DIY Rock Band Drum Kit 8" Mesh Head Mod





Introduction: DIY Rock Band Drum Kit 8" Mesh Head Mod

DIY Rock Band Drum kit 8" Mesh Head Mod Tutorial

Step 1:

I cut the 4 drum support out of a piece of paneling using the drum controller as a template and painted it black. I made sure each circle was the same size as the 8" mesh drums I'm using.

Step 2:

I drilled holes all the way through the two upper most holes in the yellow and blue drums.

Step 3:

I used the controller as a template to drill holes in the paneling shown by the arrows. I just drilled holes in these locations. Using the other holes would interfere with the drum shells.

You can see from this image how much bigger the paneling is than the drum controller, to accommodate the 8" mesh drums I will be using.

Step 4:

I used the paneling as a template to drill holes in the bottoms of the drums, shown by the white arrows. Also drilled a hole to run the wires, shown by the blue arrow.

I used this tutorial to build the drums. The only things I will do different is use a 1 1/8" tall bucket shell instead of 2", a shorter foam block, hoop and bottom for an 8" drum and not use the mounting bracket.

Step 5:

I used 3" x 1/4" and 2" x 1/4" to secure the drum bottoms to the paneling. These screws will line up with the holes in the drum controller.

Step 6:

Removed the drum pads and cut the sensor wires close to the sensors.

Step 7:

The one piece 4 drum unit that is now painted black and attached to the drum controller using the 8 perfectly aligned screws. I also pulled the sensor wires through the holes.

Step 8:

I used a nut and washer to secure the 4 drum unit to the Rock Band drum controller.

Step 9:

I have added the 1 1/8" high bucket shells, piezo sensors, terminal strip and double sided tape to the sensor. Now I will cut a foam block so it will be about 1/8" above the rim of the shell.

Step 10:

Added 2 layers of fiberglass window screen sewn on copper rim and placed a layer of tiny mesh Superscreen over the top.



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    Please be positive and constructive.




    I am accusing you of plagiarism. Convince me otherwise.


    Same photographs. At least give credit where credit is due.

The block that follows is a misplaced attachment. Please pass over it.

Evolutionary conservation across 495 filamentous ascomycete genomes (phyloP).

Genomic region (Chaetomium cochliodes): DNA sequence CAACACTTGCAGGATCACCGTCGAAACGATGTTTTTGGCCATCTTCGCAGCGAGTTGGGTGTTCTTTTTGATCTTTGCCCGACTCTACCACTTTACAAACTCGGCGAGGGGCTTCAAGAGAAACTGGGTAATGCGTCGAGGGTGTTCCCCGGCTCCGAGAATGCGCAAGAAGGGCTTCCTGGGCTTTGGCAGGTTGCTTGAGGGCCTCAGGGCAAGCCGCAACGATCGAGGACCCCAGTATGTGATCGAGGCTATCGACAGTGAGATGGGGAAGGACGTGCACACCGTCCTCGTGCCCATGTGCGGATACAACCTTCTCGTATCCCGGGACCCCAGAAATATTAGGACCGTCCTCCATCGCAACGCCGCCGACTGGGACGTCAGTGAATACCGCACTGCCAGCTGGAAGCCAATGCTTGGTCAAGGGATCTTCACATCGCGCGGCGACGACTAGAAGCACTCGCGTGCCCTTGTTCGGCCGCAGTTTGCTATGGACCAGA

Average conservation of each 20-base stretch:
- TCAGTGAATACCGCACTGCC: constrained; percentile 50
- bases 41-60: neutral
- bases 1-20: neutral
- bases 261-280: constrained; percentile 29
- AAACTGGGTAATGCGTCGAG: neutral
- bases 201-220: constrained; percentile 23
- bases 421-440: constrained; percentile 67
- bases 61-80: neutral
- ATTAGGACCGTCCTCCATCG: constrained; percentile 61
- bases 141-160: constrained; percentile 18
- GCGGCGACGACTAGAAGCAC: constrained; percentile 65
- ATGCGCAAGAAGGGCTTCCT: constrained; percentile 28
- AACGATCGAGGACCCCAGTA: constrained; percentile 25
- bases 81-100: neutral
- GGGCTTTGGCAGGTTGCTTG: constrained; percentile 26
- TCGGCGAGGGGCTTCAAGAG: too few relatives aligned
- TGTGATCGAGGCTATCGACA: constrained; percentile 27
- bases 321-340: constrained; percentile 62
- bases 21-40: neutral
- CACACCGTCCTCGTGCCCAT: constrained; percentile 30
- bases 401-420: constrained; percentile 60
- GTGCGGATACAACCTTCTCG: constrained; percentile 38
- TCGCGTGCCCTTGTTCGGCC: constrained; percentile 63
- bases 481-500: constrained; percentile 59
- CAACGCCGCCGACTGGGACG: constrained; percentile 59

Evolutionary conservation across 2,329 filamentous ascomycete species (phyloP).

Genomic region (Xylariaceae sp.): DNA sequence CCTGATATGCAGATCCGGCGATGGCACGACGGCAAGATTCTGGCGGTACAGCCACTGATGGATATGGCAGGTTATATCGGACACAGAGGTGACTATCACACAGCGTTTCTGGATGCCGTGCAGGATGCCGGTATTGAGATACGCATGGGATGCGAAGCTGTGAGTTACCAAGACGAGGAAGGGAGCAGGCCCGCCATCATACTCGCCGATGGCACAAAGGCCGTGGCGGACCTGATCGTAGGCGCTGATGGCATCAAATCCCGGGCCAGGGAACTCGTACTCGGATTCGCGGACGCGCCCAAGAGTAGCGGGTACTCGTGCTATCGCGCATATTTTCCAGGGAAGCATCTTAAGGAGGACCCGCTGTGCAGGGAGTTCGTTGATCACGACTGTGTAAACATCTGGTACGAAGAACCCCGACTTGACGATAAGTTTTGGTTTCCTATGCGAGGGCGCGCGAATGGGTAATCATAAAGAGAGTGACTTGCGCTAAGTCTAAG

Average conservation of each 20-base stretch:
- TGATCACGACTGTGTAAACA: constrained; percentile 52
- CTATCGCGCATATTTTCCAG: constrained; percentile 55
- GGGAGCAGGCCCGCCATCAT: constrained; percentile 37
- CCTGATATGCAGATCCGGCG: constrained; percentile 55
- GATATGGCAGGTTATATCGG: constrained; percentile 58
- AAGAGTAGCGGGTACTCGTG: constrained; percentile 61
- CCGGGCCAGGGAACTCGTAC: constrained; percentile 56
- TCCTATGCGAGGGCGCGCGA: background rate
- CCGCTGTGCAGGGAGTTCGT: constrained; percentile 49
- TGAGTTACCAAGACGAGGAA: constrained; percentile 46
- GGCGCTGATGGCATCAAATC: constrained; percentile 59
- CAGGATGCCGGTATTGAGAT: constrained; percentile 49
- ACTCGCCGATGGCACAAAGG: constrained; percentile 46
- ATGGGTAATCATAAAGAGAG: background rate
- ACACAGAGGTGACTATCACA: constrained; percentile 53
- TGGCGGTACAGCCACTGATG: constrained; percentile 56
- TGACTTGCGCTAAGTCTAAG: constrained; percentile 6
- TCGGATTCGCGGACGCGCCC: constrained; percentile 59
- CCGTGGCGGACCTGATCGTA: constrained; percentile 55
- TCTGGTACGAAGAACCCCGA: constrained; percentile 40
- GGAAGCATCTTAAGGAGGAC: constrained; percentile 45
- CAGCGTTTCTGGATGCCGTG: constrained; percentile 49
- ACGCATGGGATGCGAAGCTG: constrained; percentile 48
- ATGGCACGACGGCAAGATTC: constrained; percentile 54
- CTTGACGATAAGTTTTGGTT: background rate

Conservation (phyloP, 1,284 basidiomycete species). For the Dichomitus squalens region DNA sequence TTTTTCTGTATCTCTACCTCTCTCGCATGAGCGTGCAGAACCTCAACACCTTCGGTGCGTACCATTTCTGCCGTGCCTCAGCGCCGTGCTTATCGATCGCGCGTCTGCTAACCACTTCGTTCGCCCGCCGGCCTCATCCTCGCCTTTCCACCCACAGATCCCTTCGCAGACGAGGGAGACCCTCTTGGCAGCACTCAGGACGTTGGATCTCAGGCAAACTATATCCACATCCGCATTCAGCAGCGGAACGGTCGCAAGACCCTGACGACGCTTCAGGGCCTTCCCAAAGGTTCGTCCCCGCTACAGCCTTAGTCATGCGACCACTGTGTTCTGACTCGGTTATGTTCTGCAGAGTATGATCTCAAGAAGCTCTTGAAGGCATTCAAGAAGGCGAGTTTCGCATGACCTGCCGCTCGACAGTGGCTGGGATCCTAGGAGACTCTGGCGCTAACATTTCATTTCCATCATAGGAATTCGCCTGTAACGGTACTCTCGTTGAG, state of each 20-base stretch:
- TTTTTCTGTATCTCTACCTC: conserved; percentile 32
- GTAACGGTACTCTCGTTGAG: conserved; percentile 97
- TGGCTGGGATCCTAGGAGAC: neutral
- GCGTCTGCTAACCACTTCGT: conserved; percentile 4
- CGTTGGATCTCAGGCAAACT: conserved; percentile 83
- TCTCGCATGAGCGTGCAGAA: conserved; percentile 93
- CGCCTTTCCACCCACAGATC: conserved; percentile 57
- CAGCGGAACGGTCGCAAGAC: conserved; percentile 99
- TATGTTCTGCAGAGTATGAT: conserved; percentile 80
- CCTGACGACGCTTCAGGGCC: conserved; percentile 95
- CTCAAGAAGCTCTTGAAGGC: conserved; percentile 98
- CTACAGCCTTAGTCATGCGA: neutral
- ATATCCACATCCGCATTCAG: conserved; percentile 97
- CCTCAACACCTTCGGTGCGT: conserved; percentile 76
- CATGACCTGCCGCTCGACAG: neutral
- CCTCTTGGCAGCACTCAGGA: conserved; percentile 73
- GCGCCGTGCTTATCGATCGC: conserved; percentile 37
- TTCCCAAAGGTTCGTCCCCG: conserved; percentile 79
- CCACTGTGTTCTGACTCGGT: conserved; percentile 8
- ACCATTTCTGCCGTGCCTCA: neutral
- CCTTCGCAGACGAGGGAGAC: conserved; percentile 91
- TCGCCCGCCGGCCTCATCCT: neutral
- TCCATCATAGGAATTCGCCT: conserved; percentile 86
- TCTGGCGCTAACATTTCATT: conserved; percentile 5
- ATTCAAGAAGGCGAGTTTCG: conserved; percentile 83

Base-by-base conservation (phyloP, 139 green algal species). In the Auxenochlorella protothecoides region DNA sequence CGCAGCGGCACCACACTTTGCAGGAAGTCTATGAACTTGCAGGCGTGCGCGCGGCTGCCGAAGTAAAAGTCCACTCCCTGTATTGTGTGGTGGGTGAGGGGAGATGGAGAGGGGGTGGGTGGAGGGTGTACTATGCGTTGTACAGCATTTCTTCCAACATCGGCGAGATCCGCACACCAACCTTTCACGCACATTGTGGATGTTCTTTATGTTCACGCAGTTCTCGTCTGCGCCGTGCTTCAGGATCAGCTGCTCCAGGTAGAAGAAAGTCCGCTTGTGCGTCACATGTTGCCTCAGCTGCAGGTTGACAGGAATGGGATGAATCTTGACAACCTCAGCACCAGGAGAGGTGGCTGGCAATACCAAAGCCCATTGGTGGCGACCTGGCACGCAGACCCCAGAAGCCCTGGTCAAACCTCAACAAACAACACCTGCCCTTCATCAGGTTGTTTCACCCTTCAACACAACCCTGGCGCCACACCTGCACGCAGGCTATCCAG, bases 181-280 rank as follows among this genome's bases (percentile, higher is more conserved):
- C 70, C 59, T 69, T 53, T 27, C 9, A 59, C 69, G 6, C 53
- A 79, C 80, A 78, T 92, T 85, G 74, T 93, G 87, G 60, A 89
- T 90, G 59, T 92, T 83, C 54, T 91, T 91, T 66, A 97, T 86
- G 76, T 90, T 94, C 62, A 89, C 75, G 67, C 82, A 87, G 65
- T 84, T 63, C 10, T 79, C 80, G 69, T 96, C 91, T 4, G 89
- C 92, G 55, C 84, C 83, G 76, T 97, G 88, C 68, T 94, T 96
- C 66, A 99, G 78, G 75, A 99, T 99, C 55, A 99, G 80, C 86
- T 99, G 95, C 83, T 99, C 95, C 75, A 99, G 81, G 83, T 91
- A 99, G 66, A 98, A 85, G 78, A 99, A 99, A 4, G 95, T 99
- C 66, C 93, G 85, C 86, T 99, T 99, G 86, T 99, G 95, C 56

I was confused at what you were trying to say at first, I get it now, That is also my website. I have added some of my tutorials here on Instructables.

    Here is a couple of others

    I apologize for my abruptness. Plagiarism is something I cannot stand and have (before this instance) never been wrong.

    I suggest linking your website on your instructables. Not only to deter further incidents such as this, but to give a better set of instructions along with more projects.

    I noticed you are using a XBox drum set. Will this work on a PS2 drum set as well?

    1 reply

    It would be easy to connect the drum unit to any Rock Band controller. I Plan on building one for my Xbox 360 Rock Band 2 drum set soon.

    what kind of material is being used?


    This is great! I have RB2 and while the drum kit is ok, I wondered if there was something that provided more of a real 'feel' or 'bounce' when hitting the pads. Two questions: -Does it make the kit quieter than the RB2 kit? I'm sure it's better than RB1, but what about 2? -Is the 'feedback' better? Would I be able to do a drum roll on it without hitting it so hard? Thanks!

    Brilliant. Finally a way to fix the horrible Rock Band drumset.

    3 replies

    what is wrong with the rock band drum set? fyi: i am a drummer and i have never played the rock band drum set, so please excuse my curiosity.

    Well it's even worse for an actual drummer. But this is pertaining to Rock Band 1 drum set. The Rock Band 2 drum set is actually much much better. RB1 set is very low sensitivity registration for hit, thus you have to hit harder, which wouldn't be hard for a real drummer. The problem is, the drums are a layer of thin rubber or vinyl over a plastic shield with the hit sensor below, if you hit too hard you break that plastic shield and the sensor is either broken or disabled, if that doesn't occur before breaking the shield anyways. They are also really loud and clacky, requiring the game to be a very loud volume just so you can actually feel like your playing the drums to an extent, which should be the point of the game. But again, the RB2 set addresses alot of these issues, and the ION Premium drum set for 300$ is tenfold better than that even.

    well as a follow up on my last comment i just got Rock Band 2 for christmas and it feels nice...but not as good as a real drumset. yeah i have heard complaints about the RB1's drumset so i am happy i have number 2

    I got to this instructable looking for info on quietening down the RB kit.. Interesting instructable, but why did you di it? What benefits does it bring? Also, a bit more detail on why you did each stage, why you chose the materials you did etc. Nice job though!!

    Good work but you need to explain why or what the improved changes were. Not nagging but was interested in what you did. I'm not a Rock Band controller fan but I guess you wanted to enlarge the playing area for the controller. Does the mesh screen "pad" work any better for playing and how does it feel? It the response like real drums. How does the sensor work by picking up vibrations or loud sounds? Thanks.

    1 reply

    I will add little more info for why I made this modification to the Rock Band drum kit in the next couple of days. Thanks, Mike